In Stamford, recycling gets a little less green
STAMFORD - Figuring out what to recycle has some people going in circles.
It’s because two lists are whirling around.
One was standardized by the state late last year to get all towns recycling the same things.
The other was updated by Stamford officials on July 1, when the city for the first time began paying a contractor to haul recyclables away, rather than earning revenue from sale of the material.
Stamford has eliminated about a dozen items from its former list of recyclables. The city no longer accepts plastic bags and wrap; Styrofoam; paper cups, food take-out containers and other items made of waxed paper or cardboard; ceramics; sticky notes and sheets of stickers such as address labels; plastic six-pack holders; and synthetic envelopes used to mail packages.
But Stamford’s new list doesn’t completely conform to the standardized list issued by the state Department of Energy and Environmental Protection.
The state’s no-no list, for example, includes shredded paper; ice cream containers; plastic plates and utensils; and plastic bottle caps.
But it’s OK to throw all of those things into recycling bins in Stamford, according to the city’s website.
DEEP spokesman Chris Collibee said the state devised its standardized list after meeting with Connecticut recycling processors.
But “if Stamford has come to a separate agreement with their (processor,) that’s what they’ve done,” Collibee said.
According to the DEEP website, most recyclables in Connecticut are sent to one of six processing centers, where they are prepared for marketing to companies that use them to create new products. Some processing centers accept items on the state’s no-no list because they’ve found a market for them, it says.
In Stamford, the contractor that hauls recyclables, City Carting & Recycling Co. on Taylor Reed Place, also processes them.
Scale Operator Robert Rodia explained why City Carting accepts shredded paper even though it’s not on the state’s list.
“We have our own sorting facility,” Rodia said. “We consider shredded paper the same as sheets of office paper.”
City Carting runs facilities in Greenwich, Darien, Norwalk and a few other towns in Connecticut, but Stamford is the only one that handles single-stream recyclables, Rodia said.
“We take anything that can be recycled and if we come across something we can’t use, it goes in the trash,” he said.
Recycling has gotten confusing, said Stamford resident Vicki Moon, who read a recent Advocate story about the downward-spiraling market for reusable materials. The story named some of the items on the state’s standardized list that don’t jibe with what Moon has been throwing in her recycling bin.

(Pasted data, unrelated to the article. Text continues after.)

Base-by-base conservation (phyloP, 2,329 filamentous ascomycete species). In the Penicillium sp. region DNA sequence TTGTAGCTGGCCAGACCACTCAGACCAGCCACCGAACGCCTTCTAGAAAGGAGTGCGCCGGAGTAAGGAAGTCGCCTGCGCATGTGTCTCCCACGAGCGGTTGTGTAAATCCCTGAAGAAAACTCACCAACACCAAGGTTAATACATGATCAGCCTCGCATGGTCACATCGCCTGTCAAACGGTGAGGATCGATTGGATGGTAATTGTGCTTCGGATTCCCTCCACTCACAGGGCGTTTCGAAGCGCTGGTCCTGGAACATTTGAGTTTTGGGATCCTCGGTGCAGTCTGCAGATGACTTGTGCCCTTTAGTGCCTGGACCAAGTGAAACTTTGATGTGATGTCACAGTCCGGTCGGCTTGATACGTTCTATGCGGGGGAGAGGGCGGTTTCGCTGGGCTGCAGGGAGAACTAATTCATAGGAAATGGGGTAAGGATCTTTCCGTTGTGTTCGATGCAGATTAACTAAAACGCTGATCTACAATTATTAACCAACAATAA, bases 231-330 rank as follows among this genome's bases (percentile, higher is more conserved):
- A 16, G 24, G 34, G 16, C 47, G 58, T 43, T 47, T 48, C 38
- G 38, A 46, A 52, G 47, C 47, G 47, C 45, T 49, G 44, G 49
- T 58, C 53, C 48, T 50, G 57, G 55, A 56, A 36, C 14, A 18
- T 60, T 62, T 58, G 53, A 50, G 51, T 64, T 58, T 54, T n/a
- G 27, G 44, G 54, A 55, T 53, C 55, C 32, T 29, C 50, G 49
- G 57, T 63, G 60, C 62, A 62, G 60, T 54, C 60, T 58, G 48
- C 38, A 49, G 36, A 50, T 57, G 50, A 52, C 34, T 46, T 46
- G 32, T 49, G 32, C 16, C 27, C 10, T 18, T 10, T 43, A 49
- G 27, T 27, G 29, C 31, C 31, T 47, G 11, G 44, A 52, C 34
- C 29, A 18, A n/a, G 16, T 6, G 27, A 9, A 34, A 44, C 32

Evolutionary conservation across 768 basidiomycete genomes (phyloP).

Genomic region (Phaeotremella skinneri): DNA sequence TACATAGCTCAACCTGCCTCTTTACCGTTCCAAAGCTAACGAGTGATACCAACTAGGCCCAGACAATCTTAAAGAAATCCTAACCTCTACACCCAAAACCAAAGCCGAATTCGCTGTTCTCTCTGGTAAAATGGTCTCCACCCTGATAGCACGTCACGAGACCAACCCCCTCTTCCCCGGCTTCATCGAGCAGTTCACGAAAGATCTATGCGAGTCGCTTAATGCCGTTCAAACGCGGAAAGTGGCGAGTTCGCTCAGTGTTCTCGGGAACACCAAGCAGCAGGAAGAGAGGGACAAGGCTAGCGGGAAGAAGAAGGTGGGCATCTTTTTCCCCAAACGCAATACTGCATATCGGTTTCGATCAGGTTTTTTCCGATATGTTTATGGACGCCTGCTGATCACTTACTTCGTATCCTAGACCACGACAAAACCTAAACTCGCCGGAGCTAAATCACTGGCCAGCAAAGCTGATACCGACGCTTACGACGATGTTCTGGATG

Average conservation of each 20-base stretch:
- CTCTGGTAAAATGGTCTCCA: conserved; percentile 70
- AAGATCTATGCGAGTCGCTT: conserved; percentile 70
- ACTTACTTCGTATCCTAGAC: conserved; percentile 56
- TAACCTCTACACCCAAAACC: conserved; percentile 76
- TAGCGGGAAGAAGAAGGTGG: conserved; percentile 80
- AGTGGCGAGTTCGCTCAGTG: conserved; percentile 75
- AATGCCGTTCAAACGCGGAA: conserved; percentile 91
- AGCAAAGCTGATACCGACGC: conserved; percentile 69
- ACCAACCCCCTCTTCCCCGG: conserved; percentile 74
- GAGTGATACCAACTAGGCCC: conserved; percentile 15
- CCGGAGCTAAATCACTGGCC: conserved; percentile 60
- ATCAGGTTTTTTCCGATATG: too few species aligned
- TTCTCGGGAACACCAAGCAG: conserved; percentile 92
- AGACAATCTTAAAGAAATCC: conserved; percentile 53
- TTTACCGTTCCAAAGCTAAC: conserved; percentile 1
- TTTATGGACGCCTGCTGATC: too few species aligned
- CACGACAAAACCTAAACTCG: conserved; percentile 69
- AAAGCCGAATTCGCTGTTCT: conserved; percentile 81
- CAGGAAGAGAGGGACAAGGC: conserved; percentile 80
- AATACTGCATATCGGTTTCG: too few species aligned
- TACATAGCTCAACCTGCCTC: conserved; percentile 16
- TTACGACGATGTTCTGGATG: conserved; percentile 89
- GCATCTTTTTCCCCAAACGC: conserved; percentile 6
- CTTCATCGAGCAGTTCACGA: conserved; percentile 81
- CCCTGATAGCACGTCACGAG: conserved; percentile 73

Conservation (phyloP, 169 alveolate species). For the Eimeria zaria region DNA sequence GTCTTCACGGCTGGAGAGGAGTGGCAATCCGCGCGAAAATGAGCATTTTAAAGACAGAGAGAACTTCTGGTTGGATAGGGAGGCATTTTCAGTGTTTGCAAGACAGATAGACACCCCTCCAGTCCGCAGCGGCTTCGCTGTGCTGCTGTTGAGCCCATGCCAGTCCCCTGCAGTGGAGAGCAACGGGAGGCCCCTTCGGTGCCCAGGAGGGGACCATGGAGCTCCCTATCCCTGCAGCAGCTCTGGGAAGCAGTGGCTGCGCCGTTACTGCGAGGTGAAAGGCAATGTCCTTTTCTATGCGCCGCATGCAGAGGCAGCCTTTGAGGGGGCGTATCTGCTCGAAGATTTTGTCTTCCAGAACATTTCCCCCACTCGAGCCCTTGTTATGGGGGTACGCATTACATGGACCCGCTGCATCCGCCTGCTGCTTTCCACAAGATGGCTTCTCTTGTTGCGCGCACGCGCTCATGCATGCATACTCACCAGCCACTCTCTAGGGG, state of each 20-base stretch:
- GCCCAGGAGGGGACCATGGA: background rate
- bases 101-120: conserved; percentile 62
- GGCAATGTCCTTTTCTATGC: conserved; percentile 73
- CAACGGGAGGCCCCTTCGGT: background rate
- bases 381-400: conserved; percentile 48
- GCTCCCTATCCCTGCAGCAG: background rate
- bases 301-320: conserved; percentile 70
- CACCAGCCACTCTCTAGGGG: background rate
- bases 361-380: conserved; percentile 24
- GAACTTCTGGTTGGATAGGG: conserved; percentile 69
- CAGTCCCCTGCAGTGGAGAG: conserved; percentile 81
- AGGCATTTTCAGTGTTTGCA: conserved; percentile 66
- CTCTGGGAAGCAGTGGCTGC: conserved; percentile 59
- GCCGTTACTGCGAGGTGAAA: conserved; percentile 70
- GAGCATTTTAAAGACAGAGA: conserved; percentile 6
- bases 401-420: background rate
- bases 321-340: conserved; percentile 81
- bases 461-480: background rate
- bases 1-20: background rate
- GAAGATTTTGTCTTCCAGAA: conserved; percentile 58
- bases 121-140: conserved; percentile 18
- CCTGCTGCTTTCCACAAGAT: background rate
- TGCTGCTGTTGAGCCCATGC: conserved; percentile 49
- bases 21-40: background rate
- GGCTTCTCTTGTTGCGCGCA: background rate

“I read it and I said, ‘Oh my gosh. You can’t recycle ice cream containers?’ We do it all the time. And I recycle shredded paper on a regular basis,’” Moon said. “We were recycling everything.”
Unfortunately, those days are over, said Dan Colleluori, the city’s supervisor of solid waste and recycling. Stamford was earning an average of $100,000 a year from the sale of recyclables, but this fiscal year will pay City Carting $700,000 to haul it away.
It’s because, worldwide, demand for recyclables has collapsed as supply is increasing, causing a price plunge.
Prices have dropped also because the material has become more difficult to process with single-stream recycling, which allows residents to throw all kinds of items into the same bin. Processors consider the material contaminated, making it significantly less valuable.
It’s expected to stay so for the foreseeable future, Colleluori said.
“My goal now is to promote reduction of everything we use, because now all of it is costing money to haul away - garbage and recyclables,” he said. “Our recyclables are not going into a landfill, like they are in some other cities, because City Carting is still able to sell stuff. But it’s very much reduced.”
He sent notices to neighborhood associations encouraging residents to cut back on the amount of paper and plastic they use, and find new uses for some items, Colleluori said.
“Reduce and reuse now are the key components, rather than recycle,” he said.
For residents still confused about what to throw in the brown garbage bin and what to throw in the green recycling bin, visit www.stamfordct.gov, click on Recycling and Sanitation, and look for “New List of Accepted Recycling Items.”
It shows it’s OK to recycle frozen food and juice containers, milk cartons, brown paper bags, egg cartons, paperback and hard-cover books, aerosol cans, and scrap metal.
Moon may print out the list and attach it inside the lid of her recycling bin.
“That would help a lot,” she said.